Why Intentional Behaviour Will Lead To Your Marginal Gains

For over twelve years, I’ve been helping leaders reflect and adopt intentional behaviour, identifying the small changes that will have the biggest impact on their success. It’s still something that does not come easily to many people, as we all get caught up in the pace of work and rarely stop to consider if our […] read more...

Written By Kevin Watson

On July 16, 2015

For over twelve years, I’ve been helping leaders reflect and adopt intentional behaviour, identifying the small changes that will have the biggest impact on their success.

It’s still something that does not come easily to many people, as we all get caught up in the pace of work and rarely stop to consider if our behaviour was in line with our aims, let alone be intentional with it!
Yet we know that when we do, it can pay huge rewards.
You only have to look at great sporting examples, such as Team SKY, to know that this is true.
The practice of seeking marginal gains, instilled by their coach Dave Brailsford, makes sure that the team remain the best in the world.

We are always striving for improvement, for those 1% gains, in absolutely every single thing we do.Dave Brailsford

In most organisations, appraisals and performance reviews have been introduced primarily to reflect on past behaviour and to identify individual performance and development goals.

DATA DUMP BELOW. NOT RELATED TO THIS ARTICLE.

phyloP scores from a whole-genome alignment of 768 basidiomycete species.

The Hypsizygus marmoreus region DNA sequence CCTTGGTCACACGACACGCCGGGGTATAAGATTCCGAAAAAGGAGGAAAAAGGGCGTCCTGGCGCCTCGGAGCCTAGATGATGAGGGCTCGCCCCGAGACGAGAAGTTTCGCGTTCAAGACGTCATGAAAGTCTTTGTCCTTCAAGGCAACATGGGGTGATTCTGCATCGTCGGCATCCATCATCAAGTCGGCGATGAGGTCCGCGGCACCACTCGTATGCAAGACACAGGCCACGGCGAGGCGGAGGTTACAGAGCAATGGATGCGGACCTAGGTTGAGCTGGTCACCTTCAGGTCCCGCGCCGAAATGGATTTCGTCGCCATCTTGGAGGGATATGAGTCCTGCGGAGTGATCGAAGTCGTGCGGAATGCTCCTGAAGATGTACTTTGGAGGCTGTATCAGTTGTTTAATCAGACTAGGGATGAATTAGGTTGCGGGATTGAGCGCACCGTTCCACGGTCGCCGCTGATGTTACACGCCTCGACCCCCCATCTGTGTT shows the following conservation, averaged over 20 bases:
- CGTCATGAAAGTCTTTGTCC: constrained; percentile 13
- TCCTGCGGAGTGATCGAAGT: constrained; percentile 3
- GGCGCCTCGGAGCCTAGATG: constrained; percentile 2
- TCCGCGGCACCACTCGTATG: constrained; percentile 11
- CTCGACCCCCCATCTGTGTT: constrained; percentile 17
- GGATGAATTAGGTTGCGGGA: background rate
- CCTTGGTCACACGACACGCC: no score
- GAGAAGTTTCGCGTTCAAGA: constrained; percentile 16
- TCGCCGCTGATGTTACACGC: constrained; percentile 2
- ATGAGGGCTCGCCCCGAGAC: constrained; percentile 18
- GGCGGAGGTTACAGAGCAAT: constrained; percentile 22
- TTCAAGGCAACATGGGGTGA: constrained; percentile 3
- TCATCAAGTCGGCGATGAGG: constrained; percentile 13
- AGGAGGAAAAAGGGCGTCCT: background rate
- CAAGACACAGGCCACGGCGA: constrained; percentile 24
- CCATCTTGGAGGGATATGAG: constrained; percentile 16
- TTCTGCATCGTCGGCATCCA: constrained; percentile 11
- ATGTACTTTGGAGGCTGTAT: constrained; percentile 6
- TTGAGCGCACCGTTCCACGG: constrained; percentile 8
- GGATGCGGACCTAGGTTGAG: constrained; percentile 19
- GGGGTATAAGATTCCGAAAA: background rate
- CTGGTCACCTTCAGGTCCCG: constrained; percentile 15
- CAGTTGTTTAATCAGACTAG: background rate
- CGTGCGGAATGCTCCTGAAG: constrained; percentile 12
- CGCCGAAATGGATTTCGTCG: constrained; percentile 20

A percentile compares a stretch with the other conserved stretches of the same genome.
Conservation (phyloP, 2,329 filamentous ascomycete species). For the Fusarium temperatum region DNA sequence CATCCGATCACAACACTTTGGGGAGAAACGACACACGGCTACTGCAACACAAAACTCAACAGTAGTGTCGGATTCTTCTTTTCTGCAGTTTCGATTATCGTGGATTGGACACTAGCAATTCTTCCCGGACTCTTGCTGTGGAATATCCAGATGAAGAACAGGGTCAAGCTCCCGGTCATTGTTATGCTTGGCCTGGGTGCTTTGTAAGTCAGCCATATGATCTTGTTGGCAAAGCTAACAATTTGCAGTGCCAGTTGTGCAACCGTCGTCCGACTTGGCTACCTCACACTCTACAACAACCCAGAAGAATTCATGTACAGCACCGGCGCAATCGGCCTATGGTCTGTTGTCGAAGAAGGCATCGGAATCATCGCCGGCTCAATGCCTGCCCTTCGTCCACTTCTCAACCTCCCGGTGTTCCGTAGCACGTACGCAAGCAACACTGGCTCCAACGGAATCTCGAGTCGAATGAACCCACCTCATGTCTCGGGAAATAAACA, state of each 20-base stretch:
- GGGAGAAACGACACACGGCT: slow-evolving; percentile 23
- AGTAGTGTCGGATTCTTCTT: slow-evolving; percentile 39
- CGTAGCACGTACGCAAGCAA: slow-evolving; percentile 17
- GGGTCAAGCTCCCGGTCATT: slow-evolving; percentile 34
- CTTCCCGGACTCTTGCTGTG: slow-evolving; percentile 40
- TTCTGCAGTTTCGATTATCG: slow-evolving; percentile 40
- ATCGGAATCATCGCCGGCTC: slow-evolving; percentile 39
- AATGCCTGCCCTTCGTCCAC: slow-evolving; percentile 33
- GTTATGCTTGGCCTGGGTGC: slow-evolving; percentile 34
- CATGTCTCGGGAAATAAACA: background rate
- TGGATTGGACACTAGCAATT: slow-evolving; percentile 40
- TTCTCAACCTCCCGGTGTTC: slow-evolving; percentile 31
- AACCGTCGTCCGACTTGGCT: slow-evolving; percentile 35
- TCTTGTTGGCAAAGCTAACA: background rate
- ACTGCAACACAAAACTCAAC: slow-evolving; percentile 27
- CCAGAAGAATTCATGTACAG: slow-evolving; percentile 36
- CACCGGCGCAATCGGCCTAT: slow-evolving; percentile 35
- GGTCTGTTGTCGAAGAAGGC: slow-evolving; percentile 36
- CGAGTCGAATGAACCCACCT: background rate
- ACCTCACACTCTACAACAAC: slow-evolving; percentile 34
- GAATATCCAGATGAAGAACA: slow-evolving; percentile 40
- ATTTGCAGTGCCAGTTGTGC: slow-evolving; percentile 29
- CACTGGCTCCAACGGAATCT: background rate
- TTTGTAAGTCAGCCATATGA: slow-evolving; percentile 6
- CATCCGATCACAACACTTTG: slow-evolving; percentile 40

The fact that these are called appraisals and performance reviews tends to suggest that most of the energy is directed towards reflection and the person’s past behaviour, which of course is useful to gain insights.
However, as valuable as this practice is, it is only a small part of the story. The real treasure is in being aware of how you are behaving…right now…in this very moment.
I’m often asked to work with organisations seeking to develop and embed specific behaviours. In the main, I choose to do this through a series of cafe conversation type events, where people are given the opportunity to share how they do, what they do, with their colleagues across the business.
At one of these events, it became clear that most people were resisting whilst some were even dissenting! They firmly thought that they were having to prove or justify their past behaviour in future performance reviews.
So, I invited the group to explore the question “why is it important for you to have a set of exemplar behaviours to follow?” and they came up with really good examples. Even though they accepted that these were important, many still held onto the frame of having to rather than wanting to adopt the new behaviours.
This only changed once they had been inspired by the idea that each day is important, and if having a set of exemplar behaviours is important too, then why use them only once every six months!
For, if each day is important, and having a set of exemplar behaviours is important too, then surely you’d want to be more aware in the moment, by keeping them front of mind, discussing them with colleagues each day and behaving intentionally rather than simply reflecting on the past.

Call to Action

If the treasure is in shifting your focus to become more aware of how you are BEHAVING, and to be intentional in how you BEHAVE, how will YOU raise your awareness to be intentional with your behaviour?

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